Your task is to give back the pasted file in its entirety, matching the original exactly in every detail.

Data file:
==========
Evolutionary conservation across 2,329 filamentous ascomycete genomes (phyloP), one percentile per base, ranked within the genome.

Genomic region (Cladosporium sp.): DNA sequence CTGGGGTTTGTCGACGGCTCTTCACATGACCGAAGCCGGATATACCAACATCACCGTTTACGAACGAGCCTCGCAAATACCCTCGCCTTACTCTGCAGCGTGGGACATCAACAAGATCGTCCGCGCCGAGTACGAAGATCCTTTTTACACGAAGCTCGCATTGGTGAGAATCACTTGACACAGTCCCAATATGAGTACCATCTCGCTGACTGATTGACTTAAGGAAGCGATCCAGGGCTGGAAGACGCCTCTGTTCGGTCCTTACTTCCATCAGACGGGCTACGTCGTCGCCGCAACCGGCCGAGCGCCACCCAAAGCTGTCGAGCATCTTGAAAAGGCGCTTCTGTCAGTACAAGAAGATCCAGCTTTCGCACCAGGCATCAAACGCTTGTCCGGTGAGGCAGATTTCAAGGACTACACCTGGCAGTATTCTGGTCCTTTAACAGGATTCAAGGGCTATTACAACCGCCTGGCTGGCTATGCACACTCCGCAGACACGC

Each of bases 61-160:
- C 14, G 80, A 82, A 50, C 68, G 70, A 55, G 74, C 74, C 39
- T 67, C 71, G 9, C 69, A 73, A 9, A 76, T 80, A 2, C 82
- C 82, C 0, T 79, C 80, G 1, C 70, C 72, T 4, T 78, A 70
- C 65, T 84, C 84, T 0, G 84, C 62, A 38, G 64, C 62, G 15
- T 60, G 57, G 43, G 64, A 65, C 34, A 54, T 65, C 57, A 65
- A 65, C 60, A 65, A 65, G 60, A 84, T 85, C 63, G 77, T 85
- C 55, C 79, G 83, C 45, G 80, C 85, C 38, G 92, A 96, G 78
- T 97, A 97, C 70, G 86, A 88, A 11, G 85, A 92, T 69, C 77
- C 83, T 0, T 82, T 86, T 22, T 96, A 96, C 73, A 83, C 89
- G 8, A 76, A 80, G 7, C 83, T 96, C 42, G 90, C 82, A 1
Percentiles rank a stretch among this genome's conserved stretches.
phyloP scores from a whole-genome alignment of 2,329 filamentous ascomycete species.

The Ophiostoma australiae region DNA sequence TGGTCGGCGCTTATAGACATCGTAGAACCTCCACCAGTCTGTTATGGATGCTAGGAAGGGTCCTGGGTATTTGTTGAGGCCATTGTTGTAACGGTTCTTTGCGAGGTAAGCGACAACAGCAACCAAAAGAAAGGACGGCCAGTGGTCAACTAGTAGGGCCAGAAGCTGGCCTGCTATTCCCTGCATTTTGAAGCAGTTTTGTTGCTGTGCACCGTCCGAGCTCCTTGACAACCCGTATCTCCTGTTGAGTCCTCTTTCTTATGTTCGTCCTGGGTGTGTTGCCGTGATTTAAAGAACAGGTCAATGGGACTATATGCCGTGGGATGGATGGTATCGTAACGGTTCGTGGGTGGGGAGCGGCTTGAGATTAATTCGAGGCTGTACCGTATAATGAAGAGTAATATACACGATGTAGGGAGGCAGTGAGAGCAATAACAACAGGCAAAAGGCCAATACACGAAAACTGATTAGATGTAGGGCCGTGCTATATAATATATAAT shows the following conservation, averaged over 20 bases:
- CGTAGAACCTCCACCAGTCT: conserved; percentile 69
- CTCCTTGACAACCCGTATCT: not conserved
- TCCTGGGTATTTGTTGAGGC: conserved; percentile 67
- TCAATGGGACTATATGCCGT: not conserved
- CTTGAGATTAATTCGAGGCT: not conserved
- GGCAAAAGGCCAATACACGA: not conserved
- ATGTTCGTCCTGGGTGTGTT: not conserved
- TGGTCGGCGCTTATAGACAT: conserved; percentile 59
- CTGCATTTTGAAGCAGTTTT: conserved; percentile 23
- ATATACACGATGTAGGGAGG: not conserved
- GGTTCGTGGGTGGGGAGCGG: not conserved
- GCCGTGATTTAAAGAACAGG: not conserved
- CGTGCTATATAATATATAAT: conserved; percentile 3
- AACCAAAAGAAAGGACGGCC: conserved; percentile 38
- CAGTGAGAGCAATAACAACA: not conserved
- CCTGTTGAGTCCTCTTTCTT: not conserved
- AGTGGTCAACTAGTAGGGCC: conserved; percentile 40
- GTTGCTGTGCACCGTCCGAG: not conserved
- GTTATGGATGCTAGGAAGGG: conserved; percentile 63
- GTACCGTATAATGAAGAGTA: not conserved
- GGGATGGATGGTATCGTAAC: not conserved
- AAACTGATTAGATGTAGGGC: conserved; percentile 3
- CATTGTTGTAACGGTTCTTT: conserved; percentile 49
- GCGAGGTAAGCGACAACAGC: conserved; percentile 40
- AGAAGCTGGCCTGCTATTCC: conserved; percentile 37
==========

Evolutionary conservation across 2,329 filamentous ascomycete genomes (phyloP), one percentile per base, ranked within the genome.

Genomic region (Cladosporium sp.): DNA sequence CTGGGGTTTGTCGACGGCTCTTCACATGACCGAAGCCGGATATACCAACATCACCGTTTACGAACGAGCCTCGCAAATACCCTCGCCTTACTCTGCAGCGTGGGACATCAACAAGATCGTCCGCGCCGAGTACGAAGATCCTTTTTACACGAAGCTCGCATTGGTGAGAATCACTTGACACAGTCCCAATATGAGTACCATCTCGCTGACTGATTGACTTAAGGAAGCGATCCAGGGCTGGAAGACGCCTCTGTTCGGTCCTTACTTCCATCAGACGGGCTACGTCGTCGCCGCAACCGGCCGAGCGCCACCCAAAGCTGTCGAGCATCTTGAAAAGGCGCTTCTGTCAGTACAAGAAGATCCAGCTTTCGCACCAGGCATCAAACGCTTGTCCGGTGAGGCAGATTTCAAGGACTACACCTGGCAGTATTCTGGTCCTTTAACAGGATTCAAGGGCTATTACAACCGCCTGGCTGGCTATGCACACTCCGCAGACACGC

Each of bases 61-160:
- C 14, G 80, A 82, A 50, C 68, G 70, A 55, G 74, C 74, C 39
- T 67, C 71, G 9, C 69, A 73, A 9, A 76, T 80, A 2, C 82
- C 82, C 0, T 79, C 80, G 1, C 70, C 72, T 4, T 78, A 70
- C 65, T 84, C 84, T 0, G 84, C 62, A 38, G 64, C 62, G 15
- T 60, G 57, G 43, G 64, A 65, C 34, A 54, T 65, C 57, A 65
- A 65, C 60, A 65, A 65, G 60, A 84, T 85, C 63, G 77, T 85
- C 55, C 79, G 83, C 45, G 80, C 85, C 38, G 92, A 96, G 78
- T 97, A 97, C 70, G 86, A 88, A 11, G 85, A 92, T 69, C 77
- C 83, T 0, T 82, T 86, T 22, T 96, A 96, C 73, A 83, C 89
- G 8, A 76, A 80, G 7, C 83, T 96, C 42, G 90, C 82, A 1
Percentiles rank a stretch among this genome's conserved stretches.
phyloP scores from a whole-genome alignment of 2,329 filamentous ascomycete species.

The Ophiostoma australiae region DNA sequence TGGTCGGCGCTTATAGACATCGTAGAACCTCCACCAGTCTGTTATGGATGCTAGGAAGGGTCCTGGGTATTTGTTGAGGCCATTGTTGTAACGGTTCTTTGCGAGGTAAGCGACAACAGCAACCAAAAGAAAGGACGGCCAGTGGTCAACTAGTAGGGCCAGAAGCTGGCCTGCTATTCCCTGCATTTTGAAGCAGTTTTGTTGCTGTGCACCGTCCGAGCTCCTTGACAACCCGTATCTCCTGTTGAGTCCTCTTTCTTATGTTCGTCCTGGGTGTGTTGCCGTGATTTAAAGAACAGGTCAATGGGACTATATGCCGTGGGATGGATGGTATCGTAACGGTTCGTGGGTGGGGAGCGGCTTGAGATTAATTCGAGGCTGTACCGTATAATGAAGAGTAATATACACGATGTAGGGAGGCAGTGAGAGCAATAACAACAGGCAAAAGGCCAATACACGAAAACTGATTAGATGTAGGGCCGTGCTATATAATATATAAT shows the following conservation, averaged over 20 bases:
- CGTAGAACCTCCACCAGTCT: conserved; percentile 69
- CTCCTTGACAACCCGTATCT: not conserved
- TCCTGGGTATTTGTTGAGGC: conserved; percentile 67
- TCAATGGGACTATATGCCGT: not conserved
- CTTGAGATTAATTCGAGGCT: not conserved
- GGCAAAAGGCCAATACACGA: not conserved
- ATGTTCGTCCTGGGTGTGTT: not conserved
- TGGTCGGCGCTTATAGACAT: conserved; percentile 59
- CTGCATTTTGAAGCAGTTTT: conserved; percentile 23
- ATATACACGATGTAGGGAGG: not conserved
- GGTTCGTGGGTGGGGAGCGG: not conserved
- GCCGTGATTTAAAGAACAGG: not conserved
- CGTGCTATATAATATATAAT: conserved; percentile 3
- AACCAAAAGAAAGGACGGCC: conserved; percentile 38
- CAGTGAGAGCAATAACAACA: not conserved
- CCTGTTGAGTCCTCTTTCTT: not conserved
- AGTGGTCAACTAGTAGGGCC: conserved; percentile 40
- GTTGCTGTGCACCGTCCGAG: not conserved
- GTTATGGATGCTAGGAAGGG: conserved; percentile 63
- GTACCGTATAATGAAGAGTA: not conserved
- GGGATGGATGGTATCGTAAC: not conserved
- AAACTGATTAGATGTAGGGC: conserved; percentile 3
- CATTGTTGTAACGGTTCTTT: conserved; percentile 49
- GCGAGGTAAGCGACAACAGC: conserved; percentile 40
- AGAAGCTGGCCTGCTATTCC: conserved; percentile 37